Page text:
Britain‘s National Council for the Training of Journalists (NCTJ) reports that it is currently working with journalism employers from several newspapers and TV channels to develop a programme of higher apprenticeships for journalists to acquire news-writing skills on the job. Their plans were formally announced in a news release published on the council’s website this past Thursday (23 October 2014). The NCTJ along with selected employers had recently pitched their idea of a higher apprenticeship to the British government. Ministers there have now given the new qualification system the green light of approval in their efforts to tackle rising youth unemployment in the country.

A group of journalism representatives from a variety of national and regional media organisations including Archant, the BBC; BSkyB; i; The IndependentIndependent on SundayJohnston Press; the KM GroupLondon Evening Standard; the Mark Allen Group; Newsquest; MNA Media and the Telegraph Media Group, jointly submitted an application to Whitehall which has been approved as part of the Conservative-Liberal Democrat coalition‘s ‘phase three’ trailblazer apprenticeship scheme to help unemployed and undecided youngsters obtain valuable skills that will prepare them for future careers in the media. Traditionally, British journalists were taken on as junior reporters after completing their formal education. They received on-the-job training from senior news workers and editors, but in the past fifteen years an increasing emphasis by the U.K. jobs market on university qualifications universally has seen the journalism apprenticeships of several decades ago become almost obsolete. Newer cohorts of media hopefuls tend to be university graduates who pick up training via often unpaid or expenses only work experience. Media organisations have lately been criticised for not being inclusive enough in their intake of new employees and several major news providers have reinstated internships and apprentice training courses to attract new recruits from less well-represented sections of society.

The trailblazer scheme aims to give employers more say and freedom to develop apprenticeship standards in their industry which will help deliver the practical skills needed by vocational trainees for a particular business sector.

The new journalism apprenticeship was announced the day Skills Minister Nick Boles visited the offices of international media outlet Sky, home of Sky News and Sky Television, to meet with Bella Vuillermoz, director of their training school, the Sky Academy, to discuss training opportunities for young and new journalists moving into the career away from the university pathway favoured by most recruiters in the current media environment. Boles also conversed with Nicola Hart, Sky’s head of future talent; Andy Cairns, its executive editor, and Laurie Tucker, head of training at Sky Sports News; and Joanne Butcher, chief executive of the NCTJ, who is co-ordinating the industry’s apprenticeship trailblazer projects.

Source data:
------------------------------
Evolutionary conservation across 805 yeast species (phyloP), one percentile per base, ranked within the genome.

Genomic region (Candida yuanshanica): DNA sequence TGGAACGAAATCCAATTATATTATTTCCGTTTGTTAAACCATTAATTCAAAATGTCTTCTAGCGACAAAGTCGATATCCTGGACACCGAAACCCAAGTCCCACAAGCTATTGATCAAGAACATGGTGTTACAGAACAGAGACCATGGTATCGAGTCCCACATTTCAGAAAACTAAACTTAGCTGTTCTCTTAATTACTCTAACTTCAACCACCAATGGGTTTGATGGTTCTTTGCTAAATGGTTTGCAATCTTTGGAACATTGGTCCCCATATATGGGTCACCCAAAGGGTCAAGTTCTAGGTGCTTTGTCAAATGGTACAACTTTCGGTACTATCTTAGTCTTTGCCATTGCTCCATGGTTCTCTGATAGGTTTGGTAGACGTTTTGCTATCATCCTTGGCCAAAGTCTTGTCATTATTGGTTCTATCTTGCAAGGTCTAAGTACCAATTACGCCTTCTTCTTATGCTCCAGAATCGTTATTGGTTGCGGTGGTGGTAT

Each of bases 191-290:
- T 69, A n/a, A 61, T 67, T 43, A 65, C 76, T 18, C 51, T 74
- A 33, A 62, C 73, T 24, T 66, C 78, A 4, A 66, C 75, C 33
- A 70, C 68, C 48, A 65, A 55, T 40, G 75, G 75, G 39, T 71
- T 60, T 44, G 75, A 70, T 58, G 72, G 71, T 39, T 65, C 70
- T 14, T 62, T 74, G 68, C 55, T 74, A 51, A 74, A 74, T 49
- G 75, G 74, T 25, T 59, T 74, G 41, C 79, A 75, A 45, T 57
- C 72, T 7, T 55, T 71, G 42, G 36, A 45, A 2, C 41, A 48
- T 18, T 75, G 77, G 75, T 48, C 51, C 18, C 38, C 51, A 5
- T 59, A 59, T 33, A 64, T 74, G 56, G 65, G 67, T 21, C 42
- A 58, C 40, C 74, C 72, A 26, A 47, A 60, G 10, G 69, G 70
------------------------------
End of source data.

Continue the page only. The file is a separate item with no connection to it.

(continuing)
In a discussion on the government’s trailblazer scheme and its wider changes to the national apprenticeship and employment programme, the NCTJ chief executive lauded the improvements to the initiative, saying that the old system had now been made more streamlined and simplified and that she was encouraged to see  greater responsibility and autonomy allocated to employers and the NCTJ in attracting more learners to the UK media industry’s training courses. She did however criticise the ongoing reliance on jargon within the programme, which may put off potential apprentices from signing up. Meanwhile, Sky’s head of training apparently joked that at a recent meeting he had struggled with the shorthand outline for ‘synoptic assessment’. Boles also had the opportunity to meet Britain’s first journalism apprentice undergoing training thanks to the trailblazer scheme, James Kilpatrick. Kilpatrick is now interning at Sky Sports News and is one of 18 apprentices on the second NCTJ apprenticeship day release course at Lambeth College in south London. James will experience all aspects of the Sky Sports News operation, starting with the digital media team, with an aim to give him and his fellow apprentices a well-rounded experience of the day-to-day life as a Sky journalist.

The higher apprenticeship by the NCTJ is following in the path of an existing standard for junior apprenticeships in journalism set up by the council in league with employers. This standard, although complete, will not come into force in England until 2015. It will be an update of the current apprenticeship qualification offered by the NCTJ to trainee reporters who wish to forego the usual graduation route. The proposed senior journalist apprenticeship will also now be written to an industry standard to be decided by the NCTJ with consultations from the media industry expected to commence  in the New Year.